Riverside Tales - The River Itchen
Today Southampton Itchen's PPC David Goodall went to the launch of a important report about the health of the river Itchen itself. The report says that Britain's rivers are under serious threat. Many are below their usual levels for the time of year and the need to conserve our rivers and reduce water demand has never been stronger.
With climate change, population growth and the demand for housing set to have significant impacts on river flows the future does not look bright for many of England's best loved rivers.
Today the conservation organisation WWF-UK launched 'Riverside Tales', a new report that looks at the worrying future for some of the UK's unique chalk streams. It warns of immediate threats to wildlife such as water voles, otters, salmon and kingfishers caused by taking too much water from these waterways. It calls for a consistent approach to making sure water use is within sustainable limits.
Although all water companies now have an obligation to deliver water efficiency, the policies for protecting our rivers are effectively bound by out of date licensing rules that do not reflect the needs of rivers.
Ecosystems in a third of river catchments are under threat because abstraction and licence levels are too high. WWF's report focuses on the discrepancies in the fortunes of the Itchen in Hampshire, the upper Kennet in Wiltshire and the tributary rivers of the Upper Lee - the Mimram and the Beane in Hertfordshire and offers lessons for rivers around the country.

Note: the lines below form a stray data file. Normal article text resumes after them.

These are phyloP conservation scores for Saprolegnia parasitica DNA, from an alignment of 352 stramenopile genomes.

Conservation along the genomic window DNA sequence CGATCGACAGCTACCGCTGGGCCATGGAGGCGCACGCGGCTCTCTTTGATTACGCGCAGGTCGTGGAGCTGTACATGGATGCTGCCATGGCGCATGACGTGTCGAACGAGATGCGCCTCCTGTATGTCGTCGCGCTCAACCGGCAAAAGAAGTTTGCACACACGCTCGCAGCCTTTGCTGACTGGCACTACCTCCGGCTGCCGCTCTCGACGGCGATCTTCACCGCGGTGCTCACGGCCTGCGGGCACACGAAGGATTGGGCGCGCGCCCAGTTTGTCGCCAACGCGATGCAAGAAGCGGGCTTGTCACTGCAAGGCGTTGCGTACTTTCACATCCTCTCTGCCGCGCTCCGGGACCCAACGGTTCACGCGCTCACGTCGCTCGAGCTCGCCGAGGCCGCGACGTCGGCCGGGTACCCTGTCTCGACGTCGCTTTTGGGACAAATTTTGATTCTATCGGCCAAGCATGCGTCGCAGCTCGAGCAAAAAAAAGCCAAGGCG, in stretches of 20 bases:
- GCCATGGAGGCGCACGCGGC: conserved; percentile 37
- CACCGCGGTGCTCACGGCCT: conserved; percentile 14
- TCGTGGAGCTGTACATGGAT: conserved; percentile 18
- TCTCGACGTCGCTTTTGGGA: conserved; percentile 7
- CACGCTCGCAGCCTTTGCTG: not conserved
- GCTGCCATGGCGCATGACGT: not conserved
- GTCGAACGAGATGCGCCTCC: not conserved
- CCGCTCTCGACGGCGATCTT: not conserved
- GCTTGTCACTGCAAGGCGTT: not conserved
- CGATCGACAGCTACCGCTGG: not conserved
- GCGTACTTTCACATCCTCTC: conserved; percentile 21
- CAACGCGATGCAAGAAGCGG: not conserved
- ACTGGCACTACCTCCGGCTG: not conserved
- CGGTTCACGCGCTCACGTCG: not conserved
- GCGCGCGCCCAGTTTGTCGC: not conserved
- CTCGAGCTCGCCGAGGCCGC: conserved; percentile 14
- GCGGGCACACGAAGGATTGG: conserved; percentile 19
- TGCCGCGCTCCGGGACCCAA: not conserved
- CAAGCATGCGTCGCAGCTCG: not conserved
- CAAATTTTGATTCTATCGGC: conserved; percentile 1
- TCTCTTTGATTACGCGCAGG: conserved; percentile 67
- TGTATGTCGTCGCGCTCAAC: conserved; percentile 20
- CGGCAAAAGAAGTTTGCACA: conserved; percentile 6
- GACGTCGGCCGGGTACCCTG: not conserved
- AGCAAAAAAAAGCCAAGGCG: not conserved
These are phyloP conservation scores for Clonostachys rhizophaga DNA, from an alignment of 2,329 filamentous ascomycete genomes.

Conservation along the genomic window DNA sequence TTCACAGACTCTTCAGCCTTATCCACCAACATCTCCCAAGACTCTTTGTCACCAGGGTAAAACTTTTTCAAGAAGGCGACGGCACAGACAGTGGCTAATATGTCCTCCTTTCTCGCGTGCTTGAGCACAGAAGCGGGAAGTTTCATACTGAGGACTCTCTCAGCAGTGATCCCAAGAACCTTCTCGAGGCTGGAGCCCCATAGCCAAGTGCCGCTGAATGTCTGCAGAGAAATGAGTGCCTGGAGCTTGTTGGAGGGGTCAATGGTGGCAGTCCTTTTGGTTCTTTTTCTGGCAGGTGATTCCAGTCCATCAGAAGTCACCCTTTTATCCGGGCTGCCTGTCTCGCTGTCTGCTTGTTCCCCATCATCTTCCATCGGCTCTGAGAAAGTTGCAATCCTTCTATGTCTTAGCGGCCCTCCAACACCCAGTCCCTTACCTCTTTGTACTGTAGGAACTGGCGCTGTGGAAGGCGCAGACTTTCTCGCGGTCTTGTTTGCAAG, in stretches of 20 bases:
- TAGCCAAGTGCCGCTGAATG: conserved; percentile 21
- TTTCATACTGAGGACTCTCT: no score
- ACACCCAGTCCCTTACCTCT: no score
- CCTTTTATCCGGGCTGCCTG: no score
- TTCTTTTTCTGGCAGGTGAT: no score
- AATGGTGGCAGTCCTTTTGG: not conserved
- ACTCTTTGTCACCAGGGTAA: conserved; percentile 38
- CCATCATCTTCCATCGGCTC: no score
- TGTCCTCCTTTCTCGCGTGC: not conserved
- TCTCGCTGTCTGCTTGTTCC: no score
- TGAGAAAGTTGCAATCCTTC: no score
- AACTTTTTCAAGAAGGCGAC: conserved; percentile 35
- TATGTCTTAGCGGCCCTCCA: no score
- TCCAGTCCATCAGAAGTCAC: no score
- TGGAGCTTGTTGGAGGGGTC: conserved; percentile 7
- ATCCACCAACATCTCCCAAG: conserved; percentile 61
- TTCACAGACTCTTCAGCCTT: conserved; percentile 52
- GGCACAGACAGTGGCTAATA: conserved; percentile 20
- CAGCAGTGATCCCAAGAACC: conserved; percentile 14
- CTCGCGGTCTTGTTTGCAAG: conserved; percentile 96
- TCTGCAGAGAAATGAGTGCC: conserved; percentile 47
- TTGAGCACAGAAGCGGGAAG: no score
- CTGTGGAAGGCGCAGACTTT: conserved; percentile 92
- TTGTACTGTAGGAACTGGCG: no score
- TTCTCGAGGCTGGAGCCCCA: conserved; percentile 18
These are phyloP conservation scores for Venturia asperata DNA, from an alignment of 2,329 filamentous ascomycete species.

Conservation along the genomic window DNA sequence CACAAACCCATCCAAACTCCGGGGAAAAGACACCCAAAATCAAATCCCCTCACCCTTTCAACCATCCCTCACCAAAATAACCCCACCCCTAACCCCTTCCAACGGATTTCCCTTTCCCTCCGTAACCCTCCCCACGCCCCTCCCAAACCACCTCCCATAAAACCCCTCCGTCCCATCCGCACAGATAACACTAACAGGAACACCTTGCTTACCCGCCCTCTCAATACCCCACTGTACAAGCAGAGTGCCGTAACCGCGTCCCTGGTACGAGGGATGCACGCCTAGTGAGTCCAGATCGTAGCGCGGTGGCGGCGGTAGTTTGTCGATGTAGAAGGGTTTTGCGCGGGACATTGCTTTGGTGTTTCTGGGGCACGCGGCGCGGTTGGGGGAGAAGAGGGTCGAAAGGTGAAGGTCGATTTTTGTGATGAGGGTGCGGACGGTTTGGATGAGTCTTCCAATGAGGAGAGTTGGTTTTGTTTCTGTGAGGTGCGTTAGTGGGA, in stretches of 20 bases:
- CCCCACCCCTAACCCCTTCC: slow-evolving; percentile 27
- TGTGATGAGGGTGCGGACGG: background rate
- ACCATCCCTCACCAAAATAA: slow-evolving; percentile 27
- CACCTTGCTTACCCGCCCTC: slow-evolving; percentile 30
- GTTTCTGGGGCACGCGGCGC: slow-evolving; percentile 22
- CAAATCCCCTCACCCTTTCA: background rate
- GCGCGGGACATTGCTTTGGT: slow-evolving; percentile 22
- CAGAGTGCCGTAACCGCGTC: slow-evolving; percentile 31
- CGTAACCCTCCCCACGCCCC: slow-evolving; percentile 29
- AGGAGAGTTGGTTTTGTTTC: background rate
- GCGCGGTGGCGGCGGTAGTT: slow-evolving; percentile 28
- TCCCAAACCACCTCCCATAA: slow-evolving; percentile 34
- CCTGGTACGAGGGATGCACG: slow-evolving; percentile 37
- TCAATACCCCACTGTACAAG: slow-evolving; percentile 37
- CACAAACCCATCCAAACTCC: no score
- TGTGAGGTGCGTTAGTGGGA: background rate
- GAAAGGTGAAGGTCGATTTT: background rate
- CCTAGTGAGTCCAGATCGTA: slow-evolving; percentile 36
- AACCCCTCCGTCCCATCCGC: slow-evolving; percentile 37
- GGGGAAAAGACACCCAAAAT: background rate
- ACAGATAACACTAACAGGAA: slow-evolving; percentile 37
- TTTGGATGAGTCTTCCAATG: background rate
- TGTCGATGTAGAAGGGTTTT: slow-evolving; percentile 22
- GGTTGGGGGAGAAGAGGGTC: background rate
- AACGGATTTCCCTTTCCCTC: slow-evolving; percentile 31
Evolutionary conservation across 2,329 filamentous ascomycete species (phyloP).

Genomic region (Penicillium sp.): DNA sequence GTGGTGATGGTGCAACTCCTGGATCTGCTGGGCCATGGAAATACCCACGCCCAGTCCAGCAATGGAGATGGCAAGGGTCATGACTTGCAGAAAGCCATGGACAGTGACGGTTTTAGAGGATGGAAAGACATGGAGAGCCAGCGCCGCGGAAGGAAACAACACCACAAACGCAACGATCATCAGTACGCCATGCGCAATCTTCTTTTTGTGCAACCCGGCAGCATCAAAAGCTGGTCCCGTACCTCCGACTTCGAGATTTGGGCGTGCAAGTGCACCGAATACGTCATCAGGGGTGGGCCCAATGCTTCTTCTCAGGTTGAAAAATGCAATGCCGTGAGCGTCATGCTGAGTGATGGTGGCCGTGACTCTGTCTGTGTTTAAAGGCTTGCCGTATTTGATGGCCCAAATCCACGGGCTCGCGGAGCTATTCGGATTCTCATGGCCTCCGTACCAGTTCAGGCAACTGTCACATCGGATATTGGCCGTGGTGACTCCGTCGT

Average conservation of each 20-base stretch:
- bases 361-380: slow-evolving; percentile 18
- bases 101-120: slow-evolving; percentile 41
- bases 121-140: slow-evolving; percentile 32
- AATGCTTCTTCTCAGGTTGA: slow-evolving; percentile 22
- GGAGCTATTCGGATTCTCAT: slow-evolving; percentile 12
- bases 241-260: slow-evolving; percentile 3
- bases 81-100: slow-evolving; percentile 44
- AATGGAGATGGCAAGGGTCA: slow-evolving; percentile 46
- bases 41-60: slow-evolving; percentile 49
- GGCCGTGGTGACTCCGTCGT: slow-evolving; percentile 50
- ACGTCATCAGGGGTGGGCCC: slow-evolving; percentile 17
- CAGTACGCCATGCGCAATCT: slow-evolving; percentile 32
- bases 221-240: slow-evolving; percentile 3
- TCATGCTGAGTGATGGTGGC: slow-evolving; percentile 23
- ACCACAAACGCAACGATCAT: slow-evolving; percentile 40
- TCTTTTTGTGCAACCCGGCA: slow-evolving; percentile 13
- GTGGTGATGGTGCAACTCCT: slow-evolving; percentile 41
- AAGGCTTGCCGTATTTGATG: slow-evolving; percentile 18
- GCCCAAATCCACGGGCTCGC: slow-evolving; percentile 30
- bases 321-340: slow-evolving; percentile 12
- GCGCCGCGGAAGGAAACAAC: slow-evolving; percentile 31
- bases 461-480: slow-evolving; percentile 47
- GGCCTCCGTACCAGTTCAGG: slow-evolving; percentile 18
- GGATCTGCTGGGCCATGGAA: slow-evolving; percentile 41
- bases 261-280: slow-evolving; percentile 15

"All the water we use is taken from the natural environment, and as water scarcity becomes a bigger issue in the UK, the framework for how we manage water resources in England and Wales must be changed. Reducing unsustainable abstraction will require strong leadership from government, water regulators, and water companies." said Rose Timlett, Freshwater Policy and Programme Officer, WWF-UK.
Of the three river catchment areas the future looks brightest for the Itchen - home to many protected and increasingly rare native species such as the white-clawed crayfish and southern damselfly. Over the next five years the Environment Agency and the local water company are planning to install water meters throughout the region helping to keep millions of litres of water in the river.
Unfortunately the same cannot be said for the other rivers. Despite the Environment Agency and water companies agreeing to reduce over abstraction, funding has not yet been secured to deliver it. There are no plans to significantly reduce the amount of water people use even though water consumption around the Mimran and the Beane rivers is amongst the highest in the country.
Based on the review of these three catchment areas, WWF is calling for all damaging abstraction licences to be amended or revoked by 2020. The government must work with regulators, water companies and local communities to become more water efficient, stop our rivers from drying out and protect our native wildlife.
Commenting on the report Southampton Itchen PPC David Goodall said:-
"This is a valuable report that highlights how farming, roads, and housing are all linked to the health of river and the very water we drink."